• When a shipping company uses a vessel for stationary activities, port traffic or other activities over a limited area of operation when the distance sailed does not exceed 30 nautical miles for parts of the year. According to practice with the current system, a vessel in domestic traffic with a distance sailed below 30 nautical miles for more than one third of the income year will entail that the vessel fails to comply with the system. With the proposed system, the activity of these vessels would also be permitted, but would be a taxable activity. If, on the other hand, the distance travelled exceeds 30 nautical miles for more than two-thirds of the income year, the activity would be fully tax-free under the current system.

Establishment of tax-free and taxable shipping revenue

The extension of the tonnage tax regime to include shared activities presupposes that income from business that does not qualify for tax exemption would be taxed ordinarily as general income (22%). This means that, for tax purposes, a distinction would need to be made, so that the tax-free and taxable income would be handled separately.

  • It is proposed that income and expenses would be split in accordance with the arm's length principle (i.e., as if the activities had been carried out by independent companies).
  • The allocation of income and expenses could result in a number of practical challenges. In comparison, allocation between taxation of onshore and upstream petroleum costs has been the subject of many disputes at the Petroleum Tax Office.
  • Standard rules for deduction are proposed for costs concerning classification, insurance, maintenance and depreciation. A proportional deduction could be required based on the vessel's share of days of operation and rental in the income year, multiplied by the ratio between taxable and total operating income. Depreciation is proposed to be determined on a linear basis with a 7% rate for special vessels in the petroleum sector and 4% for the remaining vessels. The general rule is that the basis for depreciation is set at cost price. Because no changes are proposed to the rules on entry tax, the basis for depreciation for vessels owned upon entry would be set by the market price at the time of entry. 
  • For costs that cannot be directly linked to an assignment (such as administration, board management, and interest costs), no deduction would be allowed from taxable income.
  • According to the proposal, taxable net profits from tax liable shipping activities could not offset against any deficits on taxable net financial income. 
  • For companies with vessels that will have a relatively high proportion of taxable shipping revenues, it is not a given that tonnage taxation would be an advantage compared to ordinary taxation.

Other elements with the shared business system

Other aspects of the shared activities system include:

  • Profit from the realization of the vessels would be taxable to the same proportion as the distribution between tax-free and taxable income in the years within the tonnage tax regime.
  • Upon exit from the tonnage tax regime, tax values would be established as under the current system, with the exception of vessels that have been used for taxable activities within the tonnage tax regime. The value would be set at a combination of market value on exit and tax value used within the system.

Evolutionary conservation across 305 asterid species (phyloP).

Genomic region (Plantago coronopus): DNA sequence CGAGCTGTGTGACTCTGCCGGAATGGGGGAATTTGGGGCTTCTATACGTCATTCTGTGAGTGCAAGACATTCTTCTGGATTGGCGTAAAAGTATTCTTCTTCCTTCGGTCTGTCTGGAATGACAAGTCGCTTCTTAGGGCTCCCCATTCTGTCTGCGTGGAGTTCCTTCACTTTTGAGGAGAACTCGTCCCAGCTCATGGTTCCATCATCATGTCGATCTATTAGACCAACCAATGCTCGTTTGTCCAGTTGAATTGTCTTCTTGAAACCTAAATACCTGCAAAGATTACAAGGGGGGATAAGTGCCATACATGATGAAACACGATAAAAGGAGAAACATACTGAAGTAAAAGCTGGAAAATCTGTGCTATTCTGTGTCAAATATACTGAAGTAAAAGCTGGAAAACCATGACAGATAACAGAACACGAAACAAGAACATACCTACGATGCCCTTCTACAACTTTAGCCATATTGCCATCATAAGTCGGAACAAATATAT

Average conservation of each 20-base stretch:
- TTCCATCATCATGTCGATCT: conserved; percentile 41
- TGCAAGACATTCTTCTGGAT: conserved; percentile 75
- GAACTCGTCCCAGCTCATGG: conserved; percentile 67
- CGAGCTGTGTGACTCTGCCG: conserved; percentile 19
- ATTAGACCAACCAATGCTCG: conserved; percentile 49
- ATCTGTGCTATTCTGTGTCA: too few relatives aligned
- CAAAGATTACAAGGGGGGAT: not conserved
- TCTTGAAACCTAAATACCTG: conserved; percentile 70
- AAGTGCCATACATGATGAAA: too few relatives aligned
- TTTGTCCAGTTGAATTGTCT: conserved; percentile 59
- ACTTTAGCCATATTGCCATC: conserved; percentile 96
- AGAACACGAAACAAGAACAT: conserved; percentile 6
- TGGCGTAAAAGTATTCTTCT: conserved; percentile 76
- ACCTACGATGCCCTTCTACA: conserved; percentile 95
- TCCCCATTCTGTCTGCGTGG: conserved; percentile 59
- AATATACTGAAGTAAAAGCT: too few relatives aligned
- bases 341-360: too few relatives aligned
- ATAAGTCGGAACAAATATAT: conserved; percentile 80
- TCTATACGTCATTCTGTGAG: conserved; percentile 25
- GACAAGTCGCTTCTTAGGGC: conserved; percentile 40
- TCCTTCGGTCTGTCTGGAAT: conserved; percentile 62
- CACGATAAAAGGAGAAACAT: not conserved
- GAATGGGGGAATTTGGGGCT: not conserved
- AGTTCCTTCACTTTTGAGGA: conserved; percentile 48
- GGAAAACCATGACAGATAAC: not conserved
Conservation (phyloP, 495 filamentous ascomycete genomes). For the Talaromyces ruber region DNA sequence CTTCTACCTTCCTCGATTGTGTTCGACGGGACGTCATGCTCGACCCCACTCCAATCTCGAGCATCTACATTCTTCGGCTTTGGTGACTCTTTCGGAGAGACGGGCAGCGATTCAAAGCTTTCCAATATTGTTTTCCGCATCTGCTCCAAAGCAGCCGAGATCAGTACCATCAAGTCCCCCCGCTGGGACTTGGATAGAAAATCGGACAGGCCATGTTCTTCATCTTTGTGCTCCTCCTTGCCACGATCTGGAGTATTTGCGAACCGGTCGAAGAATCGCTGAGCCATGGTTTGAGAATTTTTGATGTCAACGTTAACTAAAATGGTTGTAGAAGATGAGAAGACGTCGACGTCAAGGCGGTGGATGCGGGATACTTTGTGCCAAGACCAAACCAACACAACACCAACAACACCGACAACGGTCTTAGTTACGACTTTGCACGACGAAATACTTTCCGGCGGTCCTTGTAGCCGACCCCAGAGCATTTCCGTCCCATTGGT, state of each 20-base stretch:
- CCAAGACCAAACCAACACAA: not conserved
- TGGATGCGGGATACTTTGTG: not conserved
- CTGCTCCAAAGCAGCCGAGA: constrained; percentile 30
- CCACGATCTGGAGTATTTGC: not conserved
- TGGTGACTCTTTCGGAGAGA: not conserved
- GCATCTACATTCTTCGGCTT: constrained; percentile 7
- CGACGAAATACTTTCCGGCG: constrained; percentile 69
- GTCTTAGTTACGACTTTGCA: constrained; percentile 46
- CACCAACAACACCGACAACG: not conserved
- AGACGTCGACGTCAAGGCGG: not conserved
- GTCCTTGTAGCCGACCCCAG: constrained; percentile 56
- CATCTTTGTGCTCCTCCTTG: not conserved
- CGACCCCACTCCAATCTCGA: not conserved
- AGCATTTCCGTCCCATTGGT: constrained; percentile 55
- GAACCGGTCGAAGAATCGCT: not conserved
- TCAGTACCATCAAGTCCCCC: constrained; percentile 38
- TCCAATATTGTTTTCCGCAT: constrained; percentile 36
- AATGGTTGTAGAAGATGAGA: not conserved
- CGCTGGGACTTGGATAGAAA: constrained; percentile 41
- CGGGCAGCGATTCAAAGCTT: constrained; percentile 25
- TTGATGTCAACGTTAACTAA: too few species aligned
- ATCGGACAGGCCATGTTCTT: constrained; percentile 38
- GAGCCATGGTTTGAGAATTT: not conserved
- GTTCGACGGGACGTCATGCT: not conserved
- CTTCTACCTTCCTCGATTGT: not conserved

• Group contributions with tax effect to companies within the same tax group are permissible for income from the taxable shipping activities, but not for taxable financial income/loss. It is proposed that the rules limiting group contributions for companies that have left the system would continue.
  • A number of rules are proposed to be continued without changes, including the rules on entry, flag requirements, and increase of income for “thick” capitalization, tonnage tax, group requirements, and deadline for rectification.
  • The condition of distance sailed over 30 nautical miles is proposed to be specified in accordance with the Norwegian Directorate of Taxes' statement of principles of
    10 April 2019.

Other proposals

According to current law, guarantee commissions have been regarded as "other financial costs" which are fully deductible according to the tonnage tax regime. However, according to administrative practice from the tax authorities under ordinary tax rules, guarantee commissions that replace higher interest costs and that are paid to others than the lender, are considered interest costs. The Ministry proposes to legislate that the same would apply within the tonnage tax regime.

The Ministry proposes to repeal the special arrangement in the section 8-15 TA sixth paragraph (that is, the limitation in deducting losses from limited partnerships and internal partnerships according to the section 10-43 TA, does not apply to tonnage taxed participants). The change would mean that tonnage taxed companies could only carry forward such a loss as a deduction in future income from the same limited partnership or internal partnership.

The Ministry also proposes changes to the rules for income settlement related to participations in companies with partnerships.

Deadline for the public hearing and effective date

The Ministry aims for the changes to begin as from the income year 2022. The proposals require EFTA approval, and the final bill will not be submitted to Stortinget until such an approval is available.

The consultation deadline is 7 January 2022.

For more information, contact a KPMG tax professional in Norway:

Ellen Kristiansen Wærnhus | +4747645737 |

Anna Holen | +4798645728 |

Per Daniel Nyberg | +4740639265 |

Pål-Martin Schreiner | +4740634526 |